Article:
History and political science major values undergraduate research opportunities

Mary Elizabeth Walters ’12

Mary Elizabeth Walters ’12 is a professor of American military history and strategy at Kansas State University whose primary research interests originated from her Independent Study project at The College of Wooster. “My research focus is on the Kosovo Refugee Crisis in 1999,” Walters said. Majoring in history and political science, Walters became interested in this topic through her undergraduate research. “My I.S. was a comparative case study of the intervention in Kosovo by NATO in 1999 and the British intervention in Sierra Leone in 2000,” she explained. “That work is what started my Ph.D. research and now the book I’m working on, so it all comes back to the I.S. project.”
Walters came to Wooster knowing that she wanted to be a historian and only decided to also major in political science when Jeffrey Lantis, professor of political science and global and international studies, convinced her to take a greater interest in the subject. She also received support and mentorship from Boubacar N’diaye, professor of Africana studies and political science, who was her political science I.S. advisor. Walters has found her political science major to be useful in her career as a historian, especially given her research focus. “Working on a topic in 1999 is cutting-edge as far as history goes. We don’t tend to work on current topics,” Walters explained. “Much of the literature I work with is actually in political science. Having the background in political science and understanding the literature and the methodology has proven really useful for being able to be part of that academic conversation.”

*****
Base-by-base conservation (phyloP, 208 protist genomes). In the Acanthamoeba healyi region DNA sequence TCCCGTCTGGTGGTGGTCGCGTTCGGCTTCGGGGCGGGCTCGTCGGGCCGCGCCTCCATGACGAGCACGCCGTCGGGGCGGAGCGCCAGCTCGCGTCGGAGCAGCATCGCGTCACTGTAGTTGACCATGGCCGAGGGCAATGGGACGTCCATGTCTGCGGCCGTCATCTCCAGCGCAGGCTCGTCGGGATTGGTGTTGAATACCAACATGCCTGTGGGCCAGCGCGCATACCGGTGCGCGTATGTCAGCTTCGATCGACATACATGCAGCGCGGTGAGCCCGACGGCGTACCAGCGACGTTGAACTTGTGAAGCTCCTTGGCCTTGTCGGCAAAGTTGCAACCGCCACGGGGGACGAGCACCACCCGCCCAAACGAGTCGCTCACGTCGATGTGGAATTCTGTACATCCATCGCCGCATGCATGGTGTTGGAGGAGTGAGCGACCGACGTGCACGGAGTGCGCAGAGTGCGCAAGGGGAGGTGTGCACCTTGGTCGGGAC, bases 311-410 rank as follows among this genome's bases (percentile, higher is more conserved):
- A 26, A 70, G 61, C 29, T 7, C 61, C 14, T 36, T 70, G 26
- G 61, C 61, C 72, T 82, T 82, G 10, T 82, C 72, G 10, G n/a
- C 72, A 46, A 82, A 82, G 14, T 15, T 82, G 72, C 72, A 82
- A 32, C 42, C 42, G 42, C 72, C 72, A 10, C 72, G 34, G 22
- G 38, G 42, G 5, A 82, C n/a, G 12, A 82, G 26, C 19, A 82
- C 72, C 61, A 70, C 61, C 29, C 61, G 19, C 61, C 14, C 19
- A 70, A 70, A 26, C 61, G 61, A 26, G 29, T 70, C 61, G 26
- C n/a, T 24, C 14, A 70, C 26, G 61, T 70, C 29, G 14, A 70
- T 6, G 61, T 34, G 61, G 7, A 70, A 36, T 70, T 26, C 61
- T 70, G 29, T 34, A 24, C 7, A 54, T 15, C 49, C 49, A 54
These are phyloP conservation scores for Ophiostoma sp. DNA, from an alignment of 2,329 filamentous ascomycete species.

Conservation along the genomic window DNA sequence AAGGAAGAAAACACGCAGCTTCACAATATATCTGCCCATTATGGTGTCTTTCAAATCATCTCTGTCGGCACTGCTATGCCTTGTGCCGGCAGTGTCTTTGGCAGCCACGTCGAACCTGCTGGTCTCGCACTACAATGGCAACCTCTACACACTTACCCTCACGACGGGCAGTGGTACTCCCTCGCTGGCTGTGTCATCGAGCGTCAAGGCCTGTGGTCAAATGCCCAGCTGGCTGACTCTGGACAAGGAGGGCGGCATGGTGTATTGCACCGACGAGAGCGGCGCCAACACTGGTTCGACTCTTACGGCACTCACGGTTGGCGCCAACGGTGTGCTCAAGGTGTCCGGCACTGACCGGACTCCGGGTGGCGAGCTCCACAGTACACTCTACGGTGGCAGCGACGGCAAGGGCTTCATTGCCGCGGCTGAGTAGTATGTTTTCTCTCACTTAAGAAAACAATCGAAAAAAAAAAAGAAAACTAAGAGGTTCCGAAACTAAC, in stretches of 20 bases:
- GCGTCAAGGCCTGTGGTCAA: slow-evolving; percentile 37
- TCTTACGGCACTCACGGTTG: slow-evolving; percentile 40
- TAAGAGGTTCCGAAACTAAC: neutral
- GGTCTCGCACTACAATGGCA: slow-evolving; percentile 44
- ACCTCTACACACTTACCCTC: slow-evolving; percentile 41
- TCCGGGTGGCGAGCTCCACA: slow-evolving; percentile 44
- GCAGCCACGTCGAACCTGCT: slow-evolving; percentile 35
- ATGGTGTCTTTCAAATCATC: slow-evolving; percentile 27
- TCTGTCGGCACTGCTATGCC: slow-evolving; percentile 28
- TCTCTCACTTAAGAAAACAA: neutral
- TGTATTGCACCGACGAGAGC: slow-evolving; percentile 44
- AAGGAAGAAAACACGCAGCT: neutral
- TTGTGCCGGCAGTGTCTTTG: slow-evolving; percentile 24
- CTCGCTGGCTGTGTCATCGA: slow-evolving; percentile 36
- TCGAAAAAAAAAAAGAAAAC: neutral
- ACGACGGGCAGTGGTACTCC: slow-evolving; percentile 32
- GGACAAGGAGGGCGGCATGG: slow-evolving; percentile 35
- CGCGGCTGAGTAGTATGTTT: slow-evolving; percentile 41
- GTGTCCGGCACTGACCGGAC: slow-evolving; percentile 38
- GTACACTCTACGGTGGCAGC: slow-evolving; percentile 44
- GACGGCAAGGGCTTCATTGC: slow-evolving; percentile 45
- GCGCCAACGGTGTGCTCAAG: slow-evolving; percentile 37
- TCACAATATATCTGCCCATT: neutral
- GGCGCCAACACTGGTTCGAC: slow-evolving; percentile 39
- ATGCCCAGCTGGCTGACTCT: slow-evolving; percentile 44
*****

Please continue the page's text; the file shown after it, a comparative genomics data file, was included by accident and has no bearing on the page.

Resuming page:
Walters went to graduate school directly after Wooster, receiving her master’s and Ph.D. in history from the University of North Carolina at Chapel Hill. While attending such a large university, Walters realized how lucky she had been to receive the research-oriented education she did as an undergraduate. “Wooster gives students opportunities that are difficult to find at large universities,” Walters said. “At Wooster, I had the opportunity to start doing my own research from freshman year.”
In particular, Walters described the historiography class she took sophomore year with Madonna Hettinger, Lawrence Stanley Professor of Medieval History, as “the most useful class I ever took.” Walters described historiography as the study of “how previous historians have approached history and understood history” and said that Hettinger’s “approach to historiography was far more comprehensive and useful than any historiography class I took in grad school.” Walters explained that Hettinger expanded her understanding of the work that historians do beyond merely visiting archives, reading documents, and crafting an argument. “Professor Hettinger helped me start to think more critically about which voices are privileged and which are ignored, to question why a historical narrative might feel normal and how different theories or methods might be used to understand the same historical problem in very different ways,” she said. “Even though I only took the one class with Professor Hettinger, I would definitely put her down as one of the most influential professors for me.”
Teaching at Kansas State, Walters tries to incorporate the type of instruction she received at Wooster into her own classes. “I love working with students and seeing the light bulb moment when they get it—the feeling when they realize they can be the experts,” she said. Walters in particular remembered a time when she assigned a research paper in her undergraduate class on the Vietnam War, and her students found sources and learned facts that she didn’t even know about. The self-driven work that her students did reminded her of what she was able to do as a student herself at Wooster. “That’s really empowering,” Walters reflected. “That’s something I enjoy doing here, and something that Wooster incorporates throughout the time there.”

Posted in Alumni on July 2, 2020.

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Related Areas of Study

Political Science

The study of power, with concentrations in U.S. politics, international relations, political theory and comparative politics.

Major Minor


Critically examine events and societies of the past and learn to tell the stories future generations need to know

Major Minor

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